Lędziny

From Wikipedia, the free encyclopedia
Jump to navigation Jump to search
Lędziny
Library in the town centre
Library in the town centre
Coat of arms of Lędziny
Lędziny is located in Poland
Lędziny
Lędziny
Lędziny is located in Silesian Voivodeship
Lędziny
Lędziny
Coordinates: 50°7′37″N 19°6′44″E / 50.12694°N 19.11222°E / 50.12694; 19.11222Coordinates: 50°7′37″N 19°6′44″E / 50.12694°N 19.11222°E / 50.12694; 19.11222
Country Poland
VoivodeshipPOL województwo śląskie flag.svg Silesian
CountyBieruń-Lędziny
GminaLędziny (urban gmina)
Area
 • City31.48 km2 (12.15 sq mi)
Population
 (2019-06-30[1])
 • City16,776
 • Density530/km2 (1,400/sq mi)
 • Urban
2,746,000
 • Metro
5,294,000
Time zoneUTC+1 (CET)
 • Summer (DST)UTC+2 (CEST)
Vehicle registrationSBL
Primary airportKatowice Airport
Websitehttp://www.ledziny.pl

Lędziny [lɛnˈd͡ʑinɨ] (German: Lendzin) is a town in Silesia in southern Poland, near Katowice. It borders the Upper Silesian Metropolitan Union – a metropolis with a population of 2 million which is located in the Silesian Highlands. The population of the town is 16,776 (2019).

It is situated in the Silesian Voivodeship since its formation in 1999, previously in Katowice Voivodeship, and before then, of the Autonomous Silesian Voivodeship. Lędziny is one of the towns of the 2.7 million conurbation – Katowice urban area and within a greater Silesian metropolitan area populated by about 5,294,000 people.[2]

History[edit]

Church of Saint Clement

The proofs of human habitation dating back to the Bronze Age have been found in a direct vicinity of the town – mostly period pieces of Lusatian culture. In the pre-Christian era, on the highest hill within present borders of the town – Klimont Hill, place of worship dedicated to Slavic god Perun, (modern ablatives Piorun, Pieron – meaning Thunderbolt) was located. Much later, in 1769, Saint Clement Church was raised in exactly the same spot, where pagan place of worship used to be.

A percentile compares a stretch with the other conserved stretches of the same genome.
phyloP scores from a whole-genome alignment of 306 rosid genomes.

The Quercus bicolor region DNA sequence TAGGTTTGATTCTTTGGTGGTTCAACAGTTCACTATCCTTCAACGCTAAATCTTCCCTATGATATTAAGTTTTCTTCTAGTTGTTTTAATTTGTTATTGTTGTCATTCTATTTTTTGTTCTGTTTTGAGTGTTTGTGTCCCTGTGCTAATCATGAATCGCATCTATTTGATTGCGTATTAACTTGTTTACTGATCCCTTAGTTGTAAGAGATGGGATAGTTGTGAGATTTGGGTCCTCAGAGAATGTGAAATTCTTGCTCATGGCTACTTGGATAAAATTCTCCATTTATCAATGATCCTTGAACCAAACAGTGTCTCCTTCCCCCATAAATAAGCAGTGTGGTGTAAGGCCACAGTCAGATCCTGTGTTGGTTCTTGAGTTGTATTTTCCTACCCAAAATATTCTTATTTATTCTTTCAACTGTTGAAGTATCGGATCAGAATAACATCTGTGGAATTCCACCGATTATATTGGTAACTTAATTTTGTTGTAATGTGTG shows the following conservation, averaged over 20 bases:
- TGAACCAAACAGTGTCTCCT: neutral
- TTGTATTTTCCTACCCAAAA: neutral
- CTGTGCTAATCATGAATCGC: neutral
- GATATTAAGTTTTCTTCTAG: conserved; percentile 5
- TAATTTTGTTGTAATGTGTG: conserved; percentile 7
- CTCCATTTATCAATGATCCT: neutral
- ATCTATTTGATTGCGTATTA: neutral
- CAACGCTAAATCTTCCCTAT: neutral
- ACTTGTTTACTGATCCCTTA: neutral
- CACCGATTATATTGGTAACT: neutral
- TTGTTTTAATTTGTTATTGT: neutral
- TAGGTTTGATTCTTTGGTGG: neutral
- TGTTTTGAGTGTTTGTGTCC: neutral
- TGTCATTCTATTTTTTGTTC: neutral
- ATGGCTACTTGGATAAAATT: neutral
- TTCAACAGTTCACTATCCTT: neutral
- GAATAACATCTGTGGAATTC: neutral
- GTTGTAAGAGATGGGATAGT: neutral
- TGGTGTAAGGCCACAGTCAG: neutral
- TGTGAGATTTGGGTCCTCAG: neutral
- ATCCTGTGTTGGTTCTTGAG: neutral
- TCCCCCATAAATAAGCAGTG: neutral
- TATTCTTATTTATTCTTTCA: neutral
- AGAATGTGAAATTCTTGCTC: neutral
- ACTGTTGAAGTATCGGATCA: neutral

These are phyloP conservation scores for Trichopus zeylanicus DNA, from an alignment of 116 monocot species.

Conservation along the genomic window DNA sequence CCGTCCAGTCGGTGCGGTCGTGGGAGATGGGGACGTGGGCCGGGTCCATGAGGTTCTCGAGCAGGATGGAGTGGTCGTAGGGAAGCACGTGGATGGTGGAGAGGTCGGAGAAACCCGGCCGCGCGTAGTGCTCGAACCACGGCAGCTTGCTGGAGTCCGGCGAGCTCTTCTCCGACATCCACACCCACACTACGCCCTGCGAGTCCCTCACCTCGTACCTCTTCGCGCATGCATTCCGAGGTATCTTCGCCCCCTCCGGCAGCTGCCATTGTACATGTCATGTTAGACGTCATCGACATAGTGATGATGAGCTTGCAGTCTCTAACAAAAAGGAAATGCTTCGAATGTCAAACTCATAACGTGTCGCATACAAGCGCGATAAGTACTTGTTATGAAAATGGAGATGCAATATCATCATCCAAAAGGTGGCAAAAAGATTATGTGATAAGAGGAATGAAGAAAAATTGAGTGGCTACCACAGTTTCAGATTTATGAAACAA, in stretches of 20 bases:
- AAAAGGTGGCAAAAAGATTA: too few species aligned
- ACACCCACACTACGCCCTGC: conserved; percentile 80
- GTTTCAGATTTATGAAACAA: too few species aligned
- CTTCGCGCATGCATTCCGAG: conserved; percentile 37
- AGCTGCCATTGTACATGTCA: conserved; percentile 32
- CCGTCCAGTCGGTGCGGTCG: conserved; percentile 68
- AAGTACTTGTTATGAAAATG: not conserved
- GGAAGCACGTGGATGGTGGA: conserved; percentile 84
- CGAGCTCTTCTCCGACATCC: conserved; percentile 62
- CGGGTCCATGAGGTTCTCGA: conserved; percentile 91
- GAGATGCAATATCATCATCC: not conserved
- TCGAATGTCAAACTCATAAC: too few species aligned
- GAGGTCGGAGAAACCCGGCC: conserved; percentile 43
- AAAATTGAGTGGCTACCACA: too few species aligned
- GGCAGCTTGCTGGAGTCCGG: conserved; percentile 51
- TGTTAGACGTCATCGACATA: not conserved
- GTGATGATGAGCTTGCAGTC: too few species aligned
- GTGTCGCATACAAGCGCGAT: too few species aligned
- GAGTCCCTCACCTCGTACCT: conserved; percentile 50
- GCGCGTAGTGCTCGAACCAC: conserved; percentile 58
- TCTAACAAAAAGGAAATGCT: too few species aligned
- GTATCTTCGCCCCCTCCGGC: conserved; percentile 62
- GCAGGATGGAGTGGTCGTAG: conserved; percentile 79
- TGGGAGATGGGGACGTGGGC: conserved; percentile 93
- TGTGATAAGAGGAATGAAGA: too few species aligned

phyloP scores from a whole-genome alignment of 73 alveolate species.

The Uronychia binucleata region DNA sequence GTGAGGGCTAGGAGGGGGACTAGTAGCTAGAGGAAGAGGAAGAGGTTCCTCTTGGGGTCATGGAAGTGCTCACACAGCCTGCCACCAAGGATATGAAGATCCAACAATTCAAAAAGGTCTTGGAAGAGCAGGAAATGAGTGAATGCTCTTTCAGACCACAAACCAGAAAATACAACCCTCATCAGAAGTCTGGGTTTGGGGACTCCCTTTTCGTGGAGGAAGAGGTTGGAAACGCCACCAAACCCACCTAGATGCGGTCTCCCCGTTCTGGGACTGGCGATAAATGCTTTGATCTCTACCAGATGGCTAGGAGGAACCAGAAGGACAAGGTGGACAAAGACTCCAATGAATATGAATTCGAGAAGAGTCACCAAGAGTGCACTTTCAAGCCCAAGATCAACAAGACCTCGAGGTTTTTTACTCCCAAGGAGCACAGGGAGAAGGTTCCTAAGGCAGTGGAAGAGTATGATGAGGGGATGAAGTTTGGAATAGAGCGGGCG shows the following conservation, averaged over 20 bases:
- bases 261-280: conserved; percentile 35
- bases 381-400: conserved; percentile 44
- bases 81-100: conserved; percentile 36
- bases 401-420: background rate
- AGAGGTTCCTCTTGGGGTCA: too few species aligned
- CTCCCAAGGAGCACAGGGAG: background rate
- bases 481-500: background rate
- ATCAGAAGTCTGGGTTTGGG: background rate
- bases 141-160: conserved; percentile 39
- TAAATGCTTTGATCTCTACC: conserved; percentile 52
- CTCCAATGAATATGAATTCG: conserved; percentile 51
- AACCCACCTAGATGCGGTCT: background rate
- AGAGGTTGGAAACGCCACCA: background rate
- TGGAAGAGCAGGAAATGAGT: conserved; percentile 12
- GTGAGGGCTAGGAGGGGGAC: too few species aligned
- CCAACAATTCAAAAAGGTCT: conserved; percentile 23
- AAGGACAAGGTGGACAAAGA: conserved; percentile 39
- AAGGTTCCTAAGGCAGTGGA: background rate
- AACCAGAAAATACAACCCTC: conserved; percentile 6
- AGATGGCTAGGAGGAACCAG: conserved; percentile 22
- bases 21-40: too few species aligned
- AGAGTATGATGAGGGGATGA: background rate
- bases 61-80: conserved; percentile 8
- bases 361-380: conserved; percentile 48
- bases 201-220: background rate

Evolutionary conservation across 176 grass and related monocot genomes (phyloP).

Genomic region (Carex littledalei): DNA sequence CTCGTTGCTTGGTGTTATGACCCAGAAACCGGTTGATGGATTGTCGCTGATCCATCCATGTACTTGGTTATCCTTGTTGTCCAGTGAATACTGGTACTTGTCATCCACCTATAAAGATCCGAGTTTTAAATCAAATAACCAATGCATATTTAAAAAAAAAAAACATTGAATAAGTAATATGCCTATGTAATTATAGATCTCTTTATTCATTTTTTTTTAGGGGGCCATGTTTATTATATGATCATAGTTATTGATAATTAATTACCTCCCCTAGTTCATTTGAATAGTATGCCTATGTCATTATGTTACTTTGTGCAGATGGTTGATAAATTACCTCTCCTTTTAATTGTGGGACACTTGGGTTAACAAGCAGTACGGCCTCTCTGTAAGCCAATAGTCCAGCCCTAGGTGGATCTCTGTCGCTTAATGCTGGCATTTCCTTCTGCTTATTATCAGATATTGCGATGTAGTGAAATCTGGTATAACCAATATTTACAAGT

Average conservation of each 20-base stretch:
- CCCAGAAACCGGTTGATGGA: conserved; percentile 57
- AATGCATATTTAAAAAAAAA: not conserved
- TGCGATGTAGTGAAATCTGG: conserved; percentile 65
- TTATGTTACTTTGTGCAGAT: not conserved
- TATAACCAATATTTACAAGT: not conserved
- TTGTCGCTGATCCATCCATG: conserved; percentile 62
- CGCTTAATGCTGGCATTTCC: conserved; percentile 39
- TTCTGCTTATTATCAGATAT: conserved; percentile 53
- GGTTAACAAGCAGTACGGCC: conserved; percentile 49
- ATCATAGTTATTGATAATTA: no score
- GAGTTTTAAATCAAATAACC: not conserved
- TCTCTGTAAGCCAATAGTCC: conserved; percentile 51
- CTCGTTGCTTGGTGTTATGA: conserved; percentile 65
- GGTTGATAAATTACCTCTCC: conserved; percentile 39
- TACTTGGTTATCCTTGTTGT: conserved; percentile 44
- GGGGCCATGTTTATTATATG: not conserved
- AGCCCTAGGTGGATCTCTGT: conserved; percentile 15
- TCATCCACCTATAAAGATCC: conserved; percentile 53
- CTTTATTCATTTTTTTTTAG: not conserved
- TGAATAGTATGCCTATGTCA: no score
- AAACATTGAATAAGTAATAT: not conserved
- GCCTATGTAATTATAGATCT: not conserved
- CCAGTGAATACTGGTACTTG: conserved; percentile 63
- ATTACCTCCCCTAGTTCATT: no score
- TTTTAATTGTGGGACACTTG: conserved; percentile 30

In 1160, Lędziny was donated by knight Jaksa of Miechów to the Order of Saint Benedict, as it was mentioned by Jan Długosz. In 1260, it was mentioned in a document of Duke Władysław Opolski issued in Racibórz. It was part of medieval Piast-ruled Poland.

In the 18th century, it was annexed by Prussia, and after 1871 it was part of Germany. Battles of the Polish Silesian Uprisings against Germany were fought in the area, especially during the Second Silesian Uprising in 1920. Afterwards Lędziny was restored to the reborn Polish state.

On September 3, 1939, during the German invasion of Poland, which started World War II, German troops committed a massacre of seven Poles in Lędziny, including a 17-year-old boy and a 16-year girl (see Nazi crimes against the Polish nation).[3] The town was afterwards occupied by Germany until 1945. In 1944, the Germans established a subcamp of the Auschwitz concentration camp in the town, in which they imprisoned hundreds of prisoners, mostly Jews from German-occupied France, Netherlands, Poland and Hungary.[4] In January 1945, the Germans evacuated 600 prisoners on foot to the nearby city of Gliwice.[4]

In 1975 Lędziny was amalgamated with Tychy, but regained town rights in 1991.

Districts[edit]

The town is subdivided into 9 districts:

  • Blych
  • Goławiec
  • Górki
  • Hołdunów
  • Rachowy
  • Ratusz
  • Smardzowice
  • Świniowy
  • Zamoście

Sports[edit]

The local football club is MKS Lędziny.[5] It competes in the lower leagues.

Twin towns – sister cities[edit]

Lędziny is twinned with:[6]

References[edit]

  1. ^ "Population. Size and structure and vital statistics in Poland by territorial division in 2019. As of 30th June". stat.gov.pl. Statistics Poland. 2019-10-15. Retrieved 2020-02-14.
  2. ^ European Spatial Planning Observation Network (ESPON) "Archived copy". Archived from the original on 2009-07-28. Retrieved 2009-03-28.{{cite web}}: CS1 maint: archived copy as title (link)
  3. ^ Wardzyńska, Maria (2009). Był rok 1939. Operacja niemieckiej policji bezpieczeństwa w Polsce. Intelligenzaktion (in Polish). Warszawa: IPN. p. 133.
  4. ^ a b "Günthergrube". Memorial and Museum Auschwitz-Birkenau. Retrieved 3 April 2021.
  5. ^ "MKS Lędziny - Oficjalna strona" (in Polish). Retrieved 3 April 2021.
  6. ^ "Miasta partnerskie". ledziny.pl (in Polish). Lędziny. Retrieved 2020-03-12.

External links[edit]